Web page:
"It's our fault". The Years and Years monologue that sums up the state of the world.

British drama Years and Years is the television series that dares to confront us with our future.

Opening in 2019, and following a family not unlike yours or mine, Years and Years shows us not just what a dystopian future looks like, but how it is forged. As Sophie Gilbert put it for The Atlantic, “This is the way dystopia happens… Not with a bang, but with a series of exhausted shrugs.”

There’s Vivienne Rook (Emma Thompson), a charismatic, straight-talking and highly controversial politician who dares to say she “doesn’t give a f*ck” about the Israel-Palestine conflict on an evening talk show.

Watch the full trailer for Years and Years. Post continues below. 

Video by SBS On Demand

Her rise takes place in the periphery of the Lyoneses lives – a grandmother Muriel Deacon and her four adult grandchildren, Stephen, Daniel, Edith and Rosie – who are distracted by their children, relationships and careers. Sometimes they see Vivienne Rook on television or the front page of the paper, but mostly their day-to-day goings-on get in the way.

But as industries collapse, some lose their jobs. There are no more butterflies or bananas. Banks close and strict immigration laws tear apart relationships, giving way to deadly concentration camps.

Without giving away too much, the series of events that unfold are terrifying, not least because they are so utterly conceivable. It’s all too close.

In the final episode, the matriarch of the family Muriel Deacon (Anne Reid) delivers a three-minute monologue that eloquently sums up the state of the world and precisely whose fault it is.

It’s a moment of television that stays with viewers long after the final credits roll, reminding us that our greatest downfall can be summarised in just one word: complicity.

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As her family sit around the dining table, and Muriel discovers it’s been 10,000 days since 1999, she delivers the following monologue:

Muriel Deacon: … But it still doesn’t alter the fact that it’s all your fault.


All of you. The banks. The government. The recession. America. Mrs Rourke (Emma Thompson). Every little thing that’s gone wrong, it’s your fault.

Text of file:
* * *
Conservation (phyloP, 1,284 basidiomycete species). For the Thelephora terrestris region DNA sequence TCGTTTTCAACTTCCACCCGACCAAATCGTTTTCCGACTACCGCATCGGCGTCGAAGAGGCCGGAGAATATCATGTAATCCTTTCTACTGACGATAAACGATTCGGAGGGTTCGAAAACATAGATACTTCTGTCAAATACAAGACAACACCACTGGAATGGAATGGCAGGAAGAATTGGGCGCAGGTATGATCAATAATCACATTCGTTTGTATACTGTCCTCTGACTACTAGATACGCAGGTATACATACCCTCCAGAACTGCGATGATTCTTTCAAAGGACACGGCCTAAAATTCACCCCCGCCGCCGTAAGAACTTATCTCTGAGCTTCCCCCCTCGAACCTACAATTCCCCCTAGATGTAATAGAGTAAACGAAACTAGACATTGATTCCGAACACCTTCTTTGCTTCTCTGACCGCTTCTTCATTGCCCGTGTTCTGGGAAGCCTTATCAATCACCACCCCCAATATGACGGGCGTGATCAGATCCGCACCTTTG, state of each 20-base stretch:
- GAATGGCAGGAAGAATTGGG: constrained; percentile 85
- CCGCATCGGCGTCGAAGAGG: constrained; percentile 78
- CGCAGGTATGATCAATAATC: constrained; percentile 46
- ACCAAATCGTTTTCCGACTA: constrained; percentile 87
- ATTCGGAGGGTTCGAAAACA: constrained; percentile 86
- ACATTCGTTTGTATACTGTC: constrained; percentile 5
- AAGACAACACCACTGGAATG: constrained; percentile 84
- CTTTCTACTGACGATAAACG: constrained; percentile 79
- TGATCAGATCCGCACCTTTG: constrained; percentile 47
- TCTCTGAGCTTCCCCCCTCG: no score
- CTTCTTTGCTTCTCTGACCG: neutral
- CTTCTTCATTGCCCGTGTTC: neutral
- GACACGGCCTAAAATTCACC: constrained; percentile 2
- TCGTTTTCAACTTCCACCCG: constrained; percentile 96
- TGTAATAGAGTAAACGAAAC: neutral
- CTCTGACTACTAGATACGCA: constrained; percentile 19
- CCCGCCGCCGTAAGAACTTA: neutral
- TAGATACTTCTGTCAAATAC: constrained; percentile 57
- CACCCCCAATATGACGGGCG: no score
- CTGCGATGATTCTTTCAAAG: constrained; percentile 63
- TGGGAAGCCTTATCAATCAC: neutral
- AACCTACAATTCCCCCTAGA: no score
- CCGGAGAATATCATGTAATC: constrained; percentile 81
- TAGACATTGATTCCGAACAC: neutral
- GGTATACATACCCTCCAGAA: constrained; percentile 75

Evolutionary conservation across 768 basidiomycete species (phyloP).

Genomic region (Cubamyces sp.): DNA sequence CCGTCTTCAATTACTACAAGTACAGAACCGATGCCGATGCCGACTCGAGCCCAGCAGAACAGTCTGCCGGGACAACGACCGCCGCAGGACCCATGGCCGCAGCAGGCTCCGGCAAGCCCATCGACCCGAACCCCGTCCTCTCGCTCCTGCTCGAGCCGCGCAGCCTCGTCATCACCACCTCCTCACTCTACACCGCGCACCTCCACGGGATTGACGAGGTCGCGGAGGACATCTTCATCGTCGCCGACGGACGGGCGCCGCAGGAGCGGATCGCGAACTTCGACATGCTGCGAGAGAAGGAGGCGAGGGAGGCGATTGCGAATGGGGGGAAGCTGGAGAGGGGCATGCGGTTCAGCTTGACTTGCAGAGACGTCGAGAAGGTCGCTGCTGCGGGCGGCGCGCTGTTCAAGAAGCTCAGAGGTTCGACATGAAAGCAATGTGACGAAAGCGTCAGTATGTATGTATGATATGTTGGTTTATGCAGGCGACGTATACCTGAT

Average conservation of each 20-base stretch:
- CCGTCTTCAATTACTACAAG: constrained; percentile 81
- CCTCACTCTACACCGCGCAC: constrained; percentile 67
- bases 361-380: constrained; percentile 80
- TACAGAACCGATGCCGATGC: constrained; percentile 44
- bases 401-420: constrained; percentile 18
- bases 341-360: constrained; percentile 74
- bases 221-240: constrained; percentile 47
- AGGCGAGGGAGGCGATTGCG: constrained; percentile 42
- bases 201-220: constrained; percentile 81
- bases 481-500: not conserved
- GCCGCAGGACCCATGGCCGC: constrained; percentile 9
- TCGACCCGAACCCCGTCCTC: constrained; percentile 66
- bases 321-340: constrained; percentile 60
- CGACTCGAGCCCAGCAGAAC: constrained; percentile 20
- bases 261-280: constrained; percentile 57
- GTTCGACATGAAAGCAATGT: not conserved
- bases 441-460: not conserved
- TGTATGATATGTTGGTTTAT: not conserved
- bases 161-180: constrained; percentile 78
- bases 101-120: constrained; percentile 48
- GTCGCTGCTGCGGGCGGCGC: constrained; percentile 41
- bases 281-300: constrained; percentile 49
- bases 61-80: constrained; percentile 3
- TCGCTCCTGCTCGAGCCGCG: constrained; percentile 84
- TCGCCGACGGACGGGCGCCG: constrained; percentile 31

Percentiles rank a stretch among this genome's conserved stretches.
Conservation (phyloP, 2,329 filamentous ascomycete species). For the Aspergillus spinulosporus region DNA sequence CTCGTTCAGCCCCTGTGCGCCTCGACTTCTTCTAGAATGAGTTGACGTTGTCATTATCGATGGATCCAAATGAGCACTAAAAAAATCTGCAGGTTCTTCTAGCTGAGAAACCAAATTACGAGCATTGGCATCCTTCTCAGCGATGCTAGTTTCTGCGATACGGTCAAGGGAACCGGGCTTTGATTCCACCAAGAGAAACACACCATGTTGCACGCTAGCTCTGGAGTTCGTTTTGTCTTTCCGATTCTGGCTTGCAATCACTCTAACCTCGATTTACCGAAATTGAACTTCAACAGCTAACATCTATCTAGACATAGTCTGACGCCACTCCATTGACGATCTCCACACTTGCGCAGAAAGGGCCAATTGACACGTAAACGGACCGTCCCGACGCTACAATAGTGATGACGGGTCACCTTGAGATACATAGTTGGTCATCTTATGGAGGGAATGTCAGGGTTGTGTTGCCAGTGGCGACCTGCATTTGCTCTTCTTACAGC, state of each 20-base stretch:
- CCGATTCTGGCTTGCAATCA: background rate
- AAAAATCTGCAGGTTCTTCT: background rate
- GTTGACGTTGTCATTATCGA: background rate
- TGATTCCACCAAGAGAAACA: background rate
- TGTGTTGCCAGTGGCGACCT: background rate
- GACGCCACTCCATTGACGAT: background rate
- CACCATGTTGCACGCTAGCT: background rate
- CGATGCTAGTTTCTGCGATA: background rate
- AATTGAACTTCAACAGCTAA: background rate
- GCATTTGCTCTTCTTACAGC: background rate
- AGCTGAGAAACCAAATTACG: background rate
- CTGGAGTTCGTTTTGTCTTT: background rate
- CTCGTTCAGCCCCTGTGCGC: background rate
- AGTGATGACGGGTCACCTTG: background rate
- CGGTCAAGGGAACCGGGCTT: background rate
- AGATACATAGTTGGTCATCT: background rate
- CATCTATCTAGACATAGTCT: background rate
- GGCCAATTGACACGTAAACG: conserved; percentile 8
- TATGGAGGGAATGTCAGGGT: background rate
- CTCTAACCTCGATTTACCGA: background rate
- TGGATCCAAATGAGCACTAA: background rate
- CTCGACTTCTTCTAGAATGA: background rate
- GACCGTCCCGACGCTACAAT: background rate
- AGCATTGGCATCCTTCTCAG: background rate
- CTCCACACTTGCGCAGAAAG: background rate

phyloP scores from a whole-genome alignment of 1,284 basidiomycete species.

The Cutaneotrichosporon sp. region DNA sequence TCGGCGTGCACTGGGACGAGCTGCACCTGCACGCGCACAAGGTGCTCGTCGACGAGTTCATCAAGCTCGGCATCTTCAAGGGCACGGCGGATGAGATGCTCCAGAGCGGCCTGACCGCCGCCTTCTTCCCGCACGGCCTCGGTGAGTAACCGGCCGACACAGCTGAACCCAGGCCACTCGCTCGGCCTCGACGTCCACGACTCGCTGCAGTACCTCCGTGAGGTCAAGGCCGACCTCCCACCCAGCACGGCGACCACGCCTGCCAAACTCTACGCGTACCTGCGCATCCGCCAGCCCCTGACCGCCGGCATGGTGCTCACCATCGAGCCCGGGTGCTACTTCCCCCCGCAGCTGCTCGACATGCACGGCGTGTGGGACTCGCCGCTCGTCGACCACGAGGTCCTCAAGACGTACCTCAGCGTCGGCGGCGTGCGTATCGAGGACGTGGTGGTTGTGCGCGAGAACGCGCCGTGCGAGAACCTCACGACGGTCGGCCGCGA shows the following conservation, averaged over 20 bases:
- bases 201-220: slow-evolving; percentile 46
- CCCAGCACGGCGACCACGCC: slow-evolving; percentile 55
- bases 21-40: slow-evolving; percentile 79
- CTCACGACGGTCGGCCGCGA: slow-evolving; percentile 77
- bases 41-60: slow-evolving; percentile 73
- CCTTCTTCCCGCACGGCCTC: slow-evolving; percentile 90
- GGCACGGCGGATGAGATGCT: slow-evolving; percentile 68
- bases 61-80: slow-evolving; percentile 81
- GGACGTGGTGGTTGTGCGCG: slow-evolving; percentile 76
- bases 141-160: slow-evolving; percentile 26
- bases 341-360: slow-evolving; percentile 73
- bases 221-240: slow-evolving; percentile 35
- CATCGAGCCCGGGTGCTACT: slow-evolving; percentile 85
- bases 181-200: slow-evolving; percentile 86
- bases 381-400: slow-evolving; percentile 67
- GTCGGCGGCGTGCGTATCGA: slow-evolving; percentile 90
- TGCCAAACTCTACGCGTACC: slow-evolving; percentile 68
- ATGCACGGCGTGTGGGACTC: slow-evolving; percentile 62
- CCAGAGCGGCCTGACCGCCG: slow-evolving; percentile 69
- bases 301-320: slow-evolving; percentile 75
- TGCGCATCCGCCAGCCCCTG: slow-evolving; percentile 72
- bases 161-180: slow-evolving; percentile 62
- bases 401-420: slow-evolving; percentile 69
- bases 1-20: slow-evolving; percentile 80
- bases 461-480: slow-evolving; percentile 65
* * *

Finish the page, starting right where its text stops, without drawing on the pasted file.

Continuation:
Stephen Lyons (Rory Kinnear): How am I responsible for the whole entire world?

Muriel Deacon: Because we are. Every single one of us. We can sit here all day blaming other people. We blame the economy. We blame Europe. The opposition. The weather. And then we blame these vast sweeping tides of history, you know, like we’re so out of control and we’re so helpless and small.

But it’s still our fault. 

You know why? It’s the one pound t-shirt.

The t-shirt that costs one pound. We can’t resist it. Every single one of us. We see a t-shirt that costs one pound and we think “Oh, that’s a bargain, I love that” and we buy it… nice little t-shirt for the winter to go underneath that’ll do. And the shopkeeper gets five miserable pence for that t-shirt. And some little peasant in a field gets paid nought point nought one pence. And we think that’s fine. All of us. And we hand over our one quid. And we buy into that system for life. 

I saw it all going wrong when it began. In the supermarkets. They replaced all the women on the till with those automated checkouts…

Rosie Lyons (Ruth Madeley): No. That’s not our fault. I hate those things. I always have.

Edith Lyons (Jessica Hynes): I can’t stand them.

Muriel Deacon: Yes but you didn’t do anything did you? Twenty years ago when they first popped up did you walk out? Did you write letters of complaint? Did you shop elsewhere? No. You huffed and you puffed and you put up with it. And now all those women are gone. And we let it happen. 

And I think those checkouts, we want them. Because it means we can scroll through pick up our shopping and we don’t have to look that woman in the eye. The woman who’s paid less than us. She’s gone. Got rid of her. Sacked. 

Well done.

So yes, it’s our fault. 

This is the world we built. 


Written by Russell T. Davies, Muriel’s monologue asks each of us, as individuals, what we are willing to accept – and what we actually plan to do about it.

Years and Years manages to capture so perfectly what The Washington Post refer to as the personalisation of a”global sense of doom.”

Both publicly and privately, we are grappling with overwhelming questions about consumerism, waste, immigration, extremism, technology and relationships. Are we paving the way for a future none of us want?

Years and Years is, unquestionably, one of the stand out series of the past 12 months. It can be read as an awfully ominous warning. One that leaves the viewer with a choice.

If this is what the future looks like, what are you going to do to stop it?

You can watch Years and Years Season One on SBS On Demand. 

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